Temperature

Degree of

Circumstances of

Reference

C

inhibition %

obsevation

15°-35°

0

Nitrification in

Borchardt (1966)

13°

25

activated sludge

12°

50

90

30°

0

Nitrification in

Wild et a/. (1971)

27°

10

activated sludge

17°

50

26°

0

Sutton etal. (1974)

21

53

30°

0

Nitrobacter in

Stratton and

McCarty (1967)

15°

60

river water

75

30°

0

Nitrobacter in

Knowles et al. (1965)

15°

62

estuary water

77

30°

0

Nitrosomonas in

Buswell et a/.(1954)

15°

70

pure culture

83

30°

0

Nitrosomonas in

Stratton and

McCarty (1967)

15°

75

river water

85

30°

0

Nitrosomonas in

Knowles et al.( 1965)

15°

80

estuary water

90

30°

0

Nitrosomonas in

Downing (1968)

15°

85

activated sludge

93

Knowles et al. (1965) proposed the following two relationships between temperature and the saturation constant for Nitrosomonas and Nitrobacter, following the Arrhenius law:

Neufeld et al. (1986) showed that the nitrification rate followed MichaelisMenten Kinetics and proposed the following relationship between KM and the temperature. KM was found to decrease in the temperature range of 22-30 °C in accordance with the equation:

and at temperatures > 30 °C KM was found to follow the expression:

The relationships between the effect of temperature t in °C and the maximum growth rate |imax in d "1 for nitrifying organisms:

Reference: EPA (1975); Nitrosomonas in river water and pure culture.

Reference: EPA (1975); Nitrosomonas in activated sludge.

Reference: Faup, G.M et al. (1982); Nitrosomonas in a UFBR (upflow fluid bed reactor). Temperature, t, between 9 °C and 20 °C.

IVx = 0,79*e0'69it"15) Reference: EPA (1975); Nitrobacter in river water. (3.26)

Table 3.9 Temperature dependence of the maximum growth rates of nitrifiers.

Source Knowles et al. (1965)

The literature shows that the relations obtained between the temperature and Ksn and the temperature and (imax are dependent upon the environment and test circumstances.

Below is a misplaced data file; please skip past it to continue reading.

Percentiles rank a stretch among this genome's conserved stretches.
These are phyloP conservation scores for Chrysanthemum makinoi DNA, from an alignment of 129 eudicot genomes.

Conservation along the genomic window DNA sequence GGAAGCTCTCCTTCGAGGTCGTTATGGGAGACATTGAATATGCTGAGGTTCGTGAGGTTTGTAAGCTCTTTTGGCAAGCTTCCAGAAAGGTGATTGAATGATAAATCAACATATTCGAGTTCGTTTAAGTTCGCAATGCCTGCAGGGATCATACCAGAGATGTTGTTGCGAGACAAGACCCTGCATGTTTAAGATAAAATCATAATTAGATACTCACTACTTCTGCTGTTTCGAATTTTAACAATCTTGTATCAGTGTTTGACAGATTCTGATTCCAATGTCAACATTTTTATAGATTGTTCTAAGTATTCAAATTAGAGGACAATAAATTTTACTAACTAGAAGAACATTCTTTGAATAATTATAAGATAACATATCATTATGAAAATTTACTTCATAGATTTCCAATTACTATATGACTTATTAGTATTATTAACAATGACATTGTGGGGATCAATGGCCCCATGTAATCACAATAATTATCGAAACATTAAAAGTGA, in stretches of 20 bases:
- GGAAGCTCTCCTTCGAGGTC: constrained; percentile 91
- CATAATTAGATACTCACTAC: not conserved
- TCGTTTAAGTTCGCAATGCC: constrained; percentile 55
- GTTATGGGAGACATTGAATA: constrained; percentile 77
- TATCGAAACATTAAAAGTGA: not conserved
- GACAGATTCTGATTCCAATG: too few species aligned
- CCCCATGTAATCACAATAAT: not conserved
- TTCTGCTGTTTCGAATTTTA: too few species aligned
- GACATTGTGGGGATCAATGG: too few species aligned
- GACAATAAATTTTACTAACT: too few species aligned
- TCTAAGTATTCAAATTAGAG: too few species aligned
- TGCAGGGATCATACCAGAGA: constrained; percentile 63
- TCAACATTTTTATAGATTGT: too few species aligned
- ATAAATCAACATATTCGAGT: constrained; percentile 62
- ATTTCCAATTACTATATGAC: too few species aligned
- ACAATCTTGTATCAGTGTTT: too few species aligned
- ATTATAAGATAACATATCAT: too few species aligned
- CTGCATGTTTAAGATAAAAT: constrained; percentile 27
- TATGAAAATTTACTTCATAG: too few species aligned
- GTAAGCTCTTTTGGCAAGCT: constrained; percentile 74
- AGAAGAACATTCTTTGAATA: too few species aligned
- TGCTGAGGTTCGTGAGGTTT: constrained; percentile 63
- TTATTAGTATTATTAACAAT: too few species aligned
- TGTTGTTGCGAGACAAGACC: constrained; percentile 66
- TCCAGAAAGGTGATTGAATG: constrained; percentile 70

Somewhat differing temperature effects have been found for attached growth systems and suspended growth systems.

Comparing the suspended-growth and attached-growth nitrification data, one can conclude that attached-growth systems have an advantage in withstanding low temperatures (below 15°C) without significant reduction in nitrification rates. Measurements of nitrification rates for suspended-growth systems, however, are not normally made on the same basis as those made on attached-growth systems. In suspended-growth systems, rates are expressed on a per-unit-of-biomass basis (MLVSS is used). Precise measurements of biomass are normally not possible in attached-growth systems so other parameters are used, such as reaction rate per unit surface or volume.

Attached-growth systems can also compensate for colder temperature conditions by the biofilm growth growing thicker. If rates could be expressed on a unit biomass basis for both system types, the variation in reaction rates with temperature might thus be more similar.

Shammas (1986) showed that the effect of temperature on nitrogen kinetics fitted the popular modified Arrhenius relationship.

where

Ks n = maximum growth rate at temperature t (d "1).

K20 = maximum rate constant at 20 °C

b = temperature coefficient